Many of us don’t think much about the drinking glass we use at home. However, different types of drinking glass were created to suit specific purposes (or beverages).
Here are 17 types of glass used in various places, from home to bar and restaurant.
Table of Contents
Faceted Water Glass
Faceted water glass is one of the “classic” drinking glasses, popular for home use. The glass is usually slightly wide at the top, with a faceted surface that forms visible vertical lines. The lines are useful for blind or poorly-sighted people to feel the actual height of the glass before pouring a drink.
Soda-lime glass is a term for cheap, widely-available glass that only contains 60 to 75 percent of silica. The rest is 5 to 12 percent of lime and 12 to 18 percent of soda. This glass is cheap and often purchased in bulk for household needs, but it cannot handle sudden temperature change.
A mug is a large cup with handle, preferred for hot beverages like coffee, hot chocolate, or tea. A standard mug holds around 350 ml of liquid (twice of coffee/tea cups). Mug comes in various shapes and colors, but it is not popular for formal scenes.
A highball glass is a “tumbler” type, which means it has a flat bottom. Highball glass has a smooth surface, with a slightly widened top and thick bottom. The typical height is 15 cm (6 inches), with 240—350 ml of volume. A highball glass is common at homes and restaurants, but bartenders often use it to make mixed drinks.
Another tumbler glass, the Collins is slimmer and taller than highball glass. The silhouette is also straight instead of slightly wide on top. The glass is popular to make a mixed drink or cocktail.
Lowball glass is shorter and wider than highball and Collins glass. The glass is famous as “whisky on the rock” glass (whisky with ice cubes). Lowball glass may have a smooth or engraved surface, but the base is usually very thick.
A staple among restaurant and bar glasses, the pint glass is a beer glass without a handle. The shape makes it easier to collect and stack quickly, especially during busy hours. The word “pint” refers to its use for serving standard British or American pint sizes (568 or 473 ml).
Pilsner is a tumbler beer glass with taller size than a pint glass. Pilsner has wider top and narrower middle section, creating a slim and inwardly-curved silhouette. This glass is used to enjoy light craft beer. The wide top gives space for more foam, and the narrower middle part helps drinker appreciating the drink’s color.
Beer mug has a larger size than standard mug for hot beverages. Beer mug has a thick surface and bottom with large handle. The design was created to prevent the beer from getting warm. The beer mug is ideal for outdoor setting that exposes the drink to the sun, such as beer garden.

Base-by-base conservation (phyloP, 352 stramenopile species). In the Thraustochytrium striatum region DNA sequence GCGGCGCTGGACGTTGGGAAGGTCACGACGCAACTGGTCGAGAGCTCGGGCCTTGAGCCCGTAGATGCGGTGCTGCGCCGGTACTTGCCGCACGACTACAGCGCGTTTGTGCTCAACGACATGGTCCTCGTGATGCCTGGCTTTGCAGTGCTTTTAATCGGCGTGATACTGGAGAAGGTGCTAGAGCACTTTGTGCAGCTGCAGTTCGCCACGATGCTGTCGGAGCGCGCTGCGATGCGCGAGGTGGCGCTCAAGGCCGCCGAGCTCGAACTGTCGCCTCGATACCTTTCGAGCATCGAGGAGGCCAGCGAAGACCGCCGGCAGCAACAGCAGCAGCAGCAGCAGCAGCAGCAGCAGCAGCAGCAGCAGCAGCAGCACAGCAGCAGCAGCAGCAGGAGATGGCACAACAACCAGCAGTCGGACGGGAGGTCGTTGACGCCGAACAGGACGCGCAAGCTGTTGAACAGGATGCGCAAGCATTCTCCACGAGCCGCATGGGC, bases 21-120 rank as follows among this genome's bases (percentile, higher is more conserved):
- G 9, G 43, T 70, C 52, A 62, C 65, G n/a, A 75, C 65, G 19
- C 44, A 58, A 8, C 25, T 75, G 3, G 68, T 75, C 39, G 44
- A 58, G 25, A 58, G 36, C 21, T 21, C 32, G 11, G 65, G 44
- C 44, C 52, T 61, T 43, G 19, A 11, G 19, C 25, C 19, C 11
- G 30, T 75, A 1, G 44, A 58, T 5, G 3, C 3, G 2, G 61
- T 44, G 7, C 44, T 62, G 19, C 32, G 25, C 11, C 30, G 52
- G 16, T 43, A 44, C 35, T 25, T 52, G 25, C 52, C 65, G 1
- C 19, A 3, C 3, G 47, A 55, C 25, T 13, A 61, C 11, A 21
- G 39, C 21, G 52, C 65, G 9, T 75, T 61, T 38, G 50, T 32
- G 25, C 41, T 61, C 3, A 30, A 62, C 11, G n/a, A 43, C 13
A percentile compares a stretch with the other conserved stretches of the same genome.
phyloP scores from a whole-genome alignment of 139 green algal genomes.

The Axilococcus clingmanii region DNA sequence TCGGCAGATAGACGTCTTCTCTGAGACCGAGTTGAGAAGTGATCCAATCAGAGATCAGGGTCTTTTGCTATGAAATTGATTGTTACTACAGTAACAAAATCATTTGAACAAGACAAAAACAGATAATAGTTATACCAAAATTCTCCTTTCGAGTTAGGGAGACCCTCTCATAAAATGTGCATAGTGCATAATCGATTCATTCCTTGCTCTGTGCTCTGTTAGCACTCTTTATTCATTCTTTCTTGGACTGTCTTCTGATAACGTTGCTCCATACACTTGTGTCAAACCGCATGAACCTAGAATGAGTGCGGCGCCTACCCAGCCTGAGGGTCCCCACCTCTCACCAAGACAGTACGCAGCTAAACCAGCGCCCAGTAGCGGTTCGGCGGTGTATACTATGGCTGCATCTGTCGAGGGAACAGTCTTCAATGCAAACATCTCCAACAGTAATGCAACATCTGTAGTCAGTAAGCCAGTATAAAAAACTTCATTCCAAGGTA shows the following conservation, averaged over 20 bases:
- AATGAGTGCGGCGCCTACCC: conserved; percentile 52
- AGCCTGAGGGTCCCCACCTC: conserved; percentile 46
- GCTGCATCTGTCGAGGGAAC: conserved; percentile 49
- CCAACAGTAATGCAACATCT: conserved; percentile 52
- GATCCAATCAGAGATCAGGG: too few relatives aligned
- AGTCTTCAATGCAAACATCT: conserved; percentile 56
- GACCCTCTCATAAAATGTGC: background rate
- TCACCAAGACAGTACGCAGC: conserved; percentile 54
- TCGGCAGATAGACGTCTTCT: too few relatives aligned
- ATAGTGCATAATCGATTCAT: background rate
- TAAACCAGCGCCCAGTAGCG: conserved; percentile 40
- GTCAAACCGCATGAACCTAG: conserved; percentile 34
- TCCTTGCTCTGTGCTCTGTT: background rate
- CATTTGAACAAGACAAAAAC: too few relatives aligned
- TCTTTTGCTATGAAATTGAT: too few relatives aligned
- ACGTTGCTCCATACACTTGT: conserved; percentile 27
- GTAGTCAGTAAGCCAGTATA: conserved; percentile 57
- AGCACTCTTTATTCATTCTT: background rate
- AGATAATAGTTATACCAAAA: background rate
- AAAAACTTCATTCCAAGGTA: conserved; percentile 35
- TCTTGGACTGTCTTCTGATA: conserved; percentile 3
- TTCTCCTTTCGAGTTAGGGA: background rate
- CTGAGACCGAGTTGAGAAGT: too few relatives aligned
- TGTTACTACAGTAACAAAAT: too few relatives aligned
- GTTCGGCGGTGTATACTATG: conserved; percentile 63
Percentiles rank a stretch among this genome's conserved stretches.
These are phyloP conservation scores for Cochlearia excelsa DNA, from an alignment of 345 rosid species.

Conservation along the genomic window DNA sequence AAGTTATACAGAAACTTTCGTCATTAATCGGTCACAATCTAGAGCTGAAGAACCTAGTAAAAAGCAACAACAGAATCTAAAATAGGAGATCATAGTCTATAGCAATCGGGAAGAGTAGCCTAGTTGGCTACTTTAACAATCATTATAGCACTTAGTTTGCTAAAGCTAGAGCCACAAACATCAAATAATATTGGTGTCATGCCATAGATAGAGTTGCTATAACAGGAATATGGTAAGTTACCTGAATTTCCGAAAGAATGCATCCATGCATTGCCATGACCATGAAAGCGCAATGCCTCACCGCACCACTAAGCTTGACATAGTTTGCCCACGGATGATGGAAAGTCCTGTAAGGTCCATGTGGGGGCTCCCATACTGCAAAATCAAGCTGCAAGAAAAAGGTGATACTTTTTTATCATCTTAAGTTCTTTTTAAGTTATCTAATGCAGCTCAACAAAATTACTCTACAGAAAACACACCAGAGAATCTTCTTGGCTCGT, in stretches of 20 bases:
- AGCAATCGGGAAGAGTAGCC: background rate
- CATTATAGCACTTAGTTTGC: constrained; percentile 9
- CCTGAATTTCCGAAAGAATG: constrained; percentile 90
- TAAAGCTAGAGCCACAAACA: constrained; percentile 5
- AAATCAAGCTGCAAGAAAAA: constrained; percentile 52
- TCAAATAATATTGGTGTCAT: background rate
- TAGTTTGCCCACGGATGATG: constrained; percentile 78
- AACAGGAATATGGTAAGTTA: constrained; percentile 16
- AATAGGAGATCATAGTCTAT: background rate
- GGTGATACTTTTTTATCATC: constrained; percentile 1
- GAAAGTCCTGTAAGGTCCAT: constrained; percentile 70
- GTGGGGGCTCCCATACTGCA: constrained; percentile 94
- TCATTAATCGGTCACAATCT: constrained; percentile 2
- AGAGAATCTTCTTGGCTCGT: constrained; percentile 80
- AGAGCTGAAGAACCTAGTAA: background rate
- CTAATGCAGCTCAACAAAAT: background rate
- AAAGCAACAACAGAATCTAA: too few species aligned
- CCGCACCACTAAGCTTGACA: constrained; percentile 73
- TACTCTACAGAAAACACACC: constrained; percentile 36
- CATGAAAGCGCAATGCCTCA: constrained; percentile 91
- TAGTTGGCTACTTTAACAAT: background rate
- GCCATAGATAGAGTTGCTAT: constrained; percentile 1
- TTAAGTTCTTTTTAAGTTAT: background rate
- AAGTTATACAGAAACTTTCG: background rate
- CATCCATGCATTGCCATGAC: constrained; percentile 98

The champagne glass is usually tall and slim, perfect to keep the soft bubbling action last longer. Champagne glasses consist of various shapes, such as flute, tulip, or coupe. The slim shape also reflects the elegant nature of champagne.
A staple among liquor glasses, the shot glass is small and thick. The glass is used to drink liquor or spirit in one gulp (“taking a shot”). The shot glass is made in small size and thick base to balance the high alcohol level poured into it.
Coupe glass is a cocktail glass with a broad, round top and tall, thin stem. This glass is common for cocktail drinks. The more classic version of it is Martini glass, which has a triangle-like profile on the top.
Snifter is one of the most popular alcohol glasses for brown alcohols. The glass has short mouth and stem but large, round top. The shape allows drinkers to sniff and appreciate the drink’s aroma. Craft brandy and whisky are common drinks to enjoy with a snifter.
Irish Coffee Glass
Irish Coffee glass is one of the “purposeful” cocktail glasses, designed to hold specific drink characteristics. Since Irish Coffee is a hot cocktail, the glass has a handle and can contain the heat. The drinker can hold it without burning his or her hand.
Red Wine Glass
The red wine glass has a wide, deep top with a tall stem. The design allows the drinker to appreciate the wine aroma before sipping it slowly. Tall stem keeps the hand from affecting the glass temperature, which can alter the wine quality.
White Wine Glass
Unlike red wine glass, the white wine glass is a bit narrower. This is because white wine is appreciated for its light flavor. Narrow glass means a little oxidization process, which keeps the wine’s delicate taste.
Hurricane glass is one of the most unique cocktail glasses. It is tall and slim with a curved middle part. With the short stem and slightly curved rim, the glass creates a hurricane lamp-like silhouette. Typical volume is 590 ml.
Tips to Buy and Keep Drinking Glass
All houses need glassware for specific purposes. Generally, you should have regular tumbler glasses and mugs for daily use, plus coffee or tea cups for formal occasions. However, if you keep bartending glasses, make sure you buy them based on your drinking habits. Store them in a dry place without direct sunlight exposure.
You can buy a “mug tree” to store regular mug and wall rack to hang cups. They can help saving space, especially in a tiny kitchen. However, bartender glass must be kept in a dry space without direct sunlight exposure. Top cabinet is a good storage place for fragile glassware.
Many household glassware, such as regular coffee/tea mugs and cups or thick tumbler glasses, can handle dishwashing machine. However, fragile bartender glass like champagne flutes and wine glasses must be handwashed. Use a soft cloth to wipe them dry instead of paper or rough towel.
Various types of drinking glass are created for specific functions, not just styles. Match your glassware with your drinking habits for better use of your glass sets.